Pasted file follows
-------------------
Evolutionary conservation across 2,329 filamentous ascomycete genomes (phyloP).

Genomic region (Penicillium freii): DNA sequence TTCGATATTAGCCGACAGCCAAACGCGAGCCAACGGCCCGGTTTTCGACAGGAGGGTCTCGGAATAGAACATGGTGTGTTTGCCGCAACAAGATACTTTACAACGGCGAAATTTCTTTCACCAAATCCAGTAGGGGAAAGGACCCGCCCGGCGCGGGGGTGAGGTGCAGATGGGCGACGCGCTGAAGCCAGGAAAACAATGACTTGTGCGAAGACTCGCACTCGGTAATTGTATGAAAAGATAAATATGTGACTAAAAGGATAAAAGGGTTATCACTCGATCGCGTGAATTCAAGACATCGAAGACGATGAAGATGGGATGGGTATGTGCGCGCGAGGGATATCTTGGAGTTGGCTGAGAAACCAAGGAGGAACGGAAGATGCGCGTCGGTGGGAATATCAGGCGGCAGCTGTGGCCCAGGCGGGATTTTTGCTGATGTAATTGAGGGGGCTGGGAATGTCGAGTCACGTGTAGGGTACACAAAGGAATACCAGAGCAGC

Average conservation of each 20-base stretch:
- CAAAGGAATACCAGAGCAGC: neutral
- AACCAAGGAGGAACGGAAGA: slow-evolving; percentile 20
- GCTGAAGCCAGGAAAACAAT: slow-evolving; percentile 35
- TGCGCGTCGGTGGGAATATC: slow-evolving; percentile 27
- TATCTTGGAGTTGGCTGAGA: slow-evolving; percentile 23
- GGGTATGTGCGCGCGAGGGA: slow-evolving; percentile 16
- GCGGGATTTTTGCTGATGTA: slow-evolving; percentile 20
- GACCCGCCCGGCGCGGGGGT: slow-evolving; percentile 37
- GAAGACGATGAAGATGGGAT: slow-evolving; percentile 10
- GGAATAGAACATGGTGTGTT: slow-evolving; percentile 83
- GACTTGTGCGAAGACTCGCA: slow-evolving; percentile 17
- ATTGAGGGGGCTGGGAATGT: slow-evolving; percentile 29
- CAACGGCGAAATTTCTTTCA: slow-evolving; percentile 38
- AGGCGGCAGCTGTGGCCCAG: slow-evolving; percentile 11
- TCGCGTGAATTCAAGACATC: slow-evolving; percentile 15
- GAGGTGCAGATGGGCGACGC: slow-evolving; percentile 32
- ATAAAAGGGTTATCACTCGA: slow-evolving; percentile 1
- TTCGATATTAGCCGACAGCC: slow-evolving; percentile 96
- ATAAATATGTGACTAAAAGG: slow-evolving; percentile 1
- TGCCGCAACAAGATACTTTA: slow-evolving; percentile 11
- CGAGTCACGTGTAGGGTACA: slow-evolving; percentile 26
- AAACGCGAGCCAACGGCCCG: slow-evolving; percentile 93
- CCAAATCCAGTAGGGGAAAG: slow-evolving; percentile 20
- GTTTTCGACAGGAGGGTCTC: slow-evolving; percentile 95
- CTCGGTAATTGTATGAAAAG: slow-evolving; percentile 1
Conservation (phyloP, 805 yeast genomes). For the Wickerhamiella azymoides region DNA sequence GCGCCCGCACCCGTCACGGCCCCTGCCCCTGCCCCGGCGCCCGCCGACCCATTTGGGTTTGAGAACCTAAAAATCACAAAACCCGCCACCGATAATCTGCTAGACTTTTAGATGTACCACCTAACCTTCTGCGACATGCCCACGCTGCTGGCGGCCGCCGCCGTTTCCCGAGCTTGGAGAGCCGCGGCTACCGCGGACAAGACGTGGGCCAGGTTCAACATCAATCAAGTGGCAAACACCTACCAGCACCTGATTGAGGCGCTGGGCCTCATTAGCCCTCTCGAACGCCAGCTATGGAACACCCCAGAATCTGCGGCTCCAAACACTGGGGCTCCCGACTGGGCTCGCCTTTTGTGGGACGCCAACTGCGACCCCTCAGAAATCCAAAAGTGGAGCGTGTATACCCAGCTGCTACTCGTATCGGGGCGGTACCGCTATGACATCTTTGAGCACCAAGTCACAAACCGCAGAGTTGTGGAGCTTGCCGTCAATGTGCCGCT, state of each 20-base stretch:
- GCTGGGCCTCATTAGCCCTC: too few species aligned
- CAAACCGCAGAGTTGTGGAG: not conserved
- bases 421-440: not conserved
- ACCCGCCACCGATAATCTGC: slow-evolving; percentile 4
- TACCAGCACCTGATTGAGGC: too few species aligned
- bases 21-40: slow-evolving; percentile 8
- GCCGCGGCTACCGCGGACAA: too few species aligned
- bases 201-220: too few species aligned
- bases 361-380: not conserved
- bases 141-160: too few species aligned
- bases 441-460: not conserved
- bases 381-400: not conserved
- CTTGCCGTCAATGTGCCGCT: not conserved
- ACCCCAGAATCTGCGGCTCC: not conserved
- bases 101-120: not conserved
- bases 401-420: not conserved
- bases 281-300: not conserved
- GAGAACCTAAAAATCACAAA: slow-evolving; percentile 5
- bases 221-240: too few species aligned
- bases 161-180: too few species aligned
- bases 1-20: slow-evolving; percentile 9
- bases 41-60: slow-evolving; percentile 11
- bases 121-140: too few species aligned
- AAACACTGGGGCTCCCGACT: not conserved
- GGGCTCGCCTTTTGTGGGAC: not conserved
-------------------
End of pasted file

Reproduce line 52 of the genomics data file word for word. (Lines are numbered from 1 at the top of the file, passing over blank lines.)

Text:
- bases 121-140: too few species aligned